Europe ends up in the green, US inflation worries less – 12/01/2022 at 6:16 pm


by Claude Chendjou

PARIS (Reuters) – European stock markets ended higher on Wednesday in the wake of Wall Street, which was moving in the green at mid-session, stock markets in the United States being supported by the publication of inflation figures globally in line with expectations and comments deemed reassuring the day before Jerome Powell, the chairman of the US Federal Reserve.

In Paris, the CAC 40 ended with a gain of 0.75% to 7,237.19 points. The British Footsie took 0.71% and the German Dax 0.43%.

The EuroStoxx 50 index advanced 0.78%, the FTSEurofirst 300 0.69% and the Stoxx 600 0.64%.

Statistics released on Wednesday by the US Department of Labor showed that the rise in consumer prices in the United States had decelerated in December to stand at 0.5% compared to November, even if over one year it represented l strongest increase in 40 years (+ 7.0%).

These figures come as no surprise, however, since economists polled by Reuters forecast an average increase of 0.4% month-on-month and an increase of 7.0% year-on-year.

On Tuesday, statements to Congress by Jerome Powell, the chairman of the US Federal Reserve, deemed reassuring about the pace of the rise in interest rates, had already allowed Wall Street indices to end in the green while European markets had closed lower.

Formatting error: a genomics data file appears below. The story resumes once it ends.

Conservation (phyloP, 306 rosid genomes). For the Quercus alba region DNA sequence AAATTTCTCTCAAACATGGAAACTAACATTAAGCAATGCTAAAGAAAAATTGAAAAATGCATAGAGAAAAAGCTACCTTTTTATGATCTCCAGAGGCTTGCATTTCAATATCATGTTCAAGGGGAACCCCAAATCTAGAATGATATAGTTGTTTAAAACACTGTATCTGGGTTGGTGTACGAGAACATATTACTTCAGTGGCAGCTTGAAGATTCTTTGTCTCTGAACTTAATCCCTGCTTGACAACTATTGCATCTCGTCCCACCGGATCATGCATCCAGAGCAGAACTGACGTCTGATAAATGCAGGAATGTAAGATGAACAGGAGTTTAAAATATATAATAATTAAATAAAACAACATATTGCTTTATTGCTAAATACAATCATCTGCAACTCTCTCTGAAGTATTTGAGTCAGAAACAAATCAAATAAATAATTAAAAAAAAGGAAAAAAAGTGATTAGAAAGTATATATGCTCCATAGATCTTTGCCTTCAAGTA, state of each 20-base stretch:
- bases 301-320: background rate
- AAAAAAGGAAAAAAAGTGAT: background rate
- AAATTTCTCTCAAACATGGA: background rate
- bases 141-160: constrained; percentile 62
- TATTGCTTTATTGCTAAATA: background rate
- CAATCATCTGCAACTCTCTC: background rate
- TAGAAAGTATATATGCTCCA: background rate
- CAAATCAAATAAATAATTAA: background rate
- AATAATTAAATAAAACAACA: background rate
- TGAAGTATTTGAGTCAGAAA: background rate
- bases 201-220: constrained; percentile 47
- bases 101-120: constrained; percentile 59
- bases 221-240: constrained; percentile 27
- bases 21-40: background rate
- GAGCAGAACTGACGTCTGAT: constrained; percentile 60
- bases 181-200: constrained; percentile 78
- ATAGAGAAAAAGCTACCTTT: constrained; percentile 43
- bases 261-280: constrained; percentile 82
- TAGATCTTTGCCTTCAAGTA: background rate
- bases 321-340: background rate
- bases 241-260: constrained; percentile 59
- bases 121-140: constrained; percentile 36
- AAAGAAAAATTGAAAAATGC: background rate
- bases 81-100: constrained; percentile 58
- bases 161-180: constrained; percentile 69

The surge in investor confidence is also being fueled by lower-than-expected producer price figures in China, which could encourage further easing of monetary policy in Beijing.

In Europe, on the indicator side, industrial production in November, however, posted an unexpected drop of 1.5% one year.


In Europe, the basic resources compartment (+ 3.11%) and the energy compartment (+ 2.3%) recorded the strongest increases in the Stoxx 600, thanks to anticipations of new support measures for the Chinese economy and an increase in global demand for crude. In Paris, TotalEnergies advanced 3.06%, ArcelorMittal 6.37%, while in London BP gained 3.20%, BHP Group 4.40%, AngloAmerican 3.87% and Rio Tinto 2.84 %

The European sector of new technologies (+ 1.54%) for its part benefited from the rise of the Nasdaq, whose securities had been massively sold in previous sessions. Capgemini gained 1.29%.

On the downside, the health sector (-0.54%) was penalized by the ebb in fears about the Omicron variant of the coronavirus. In France, Olivier Véran, the Minister of Health, spoke of a possible slowdown in the circulation of this strain.

EDF, in decline for a good part of the session, ended up almost stable despite the announcement of a new delay of the EPR reactor at Flamanville, the cost of which is now estimated at 12.7 billion euros.

In corporate results, OVHcloud finished with a gain of 4.55%, the leading European provider of cloud computing services having confirmed its annual targets.

Rexel, a group specializing in products and services for the energy sector, for its part jumped 10.31%, posting one of the best performances of the Stoxx 600, thanks to results exceeding its objectives for the year 2021.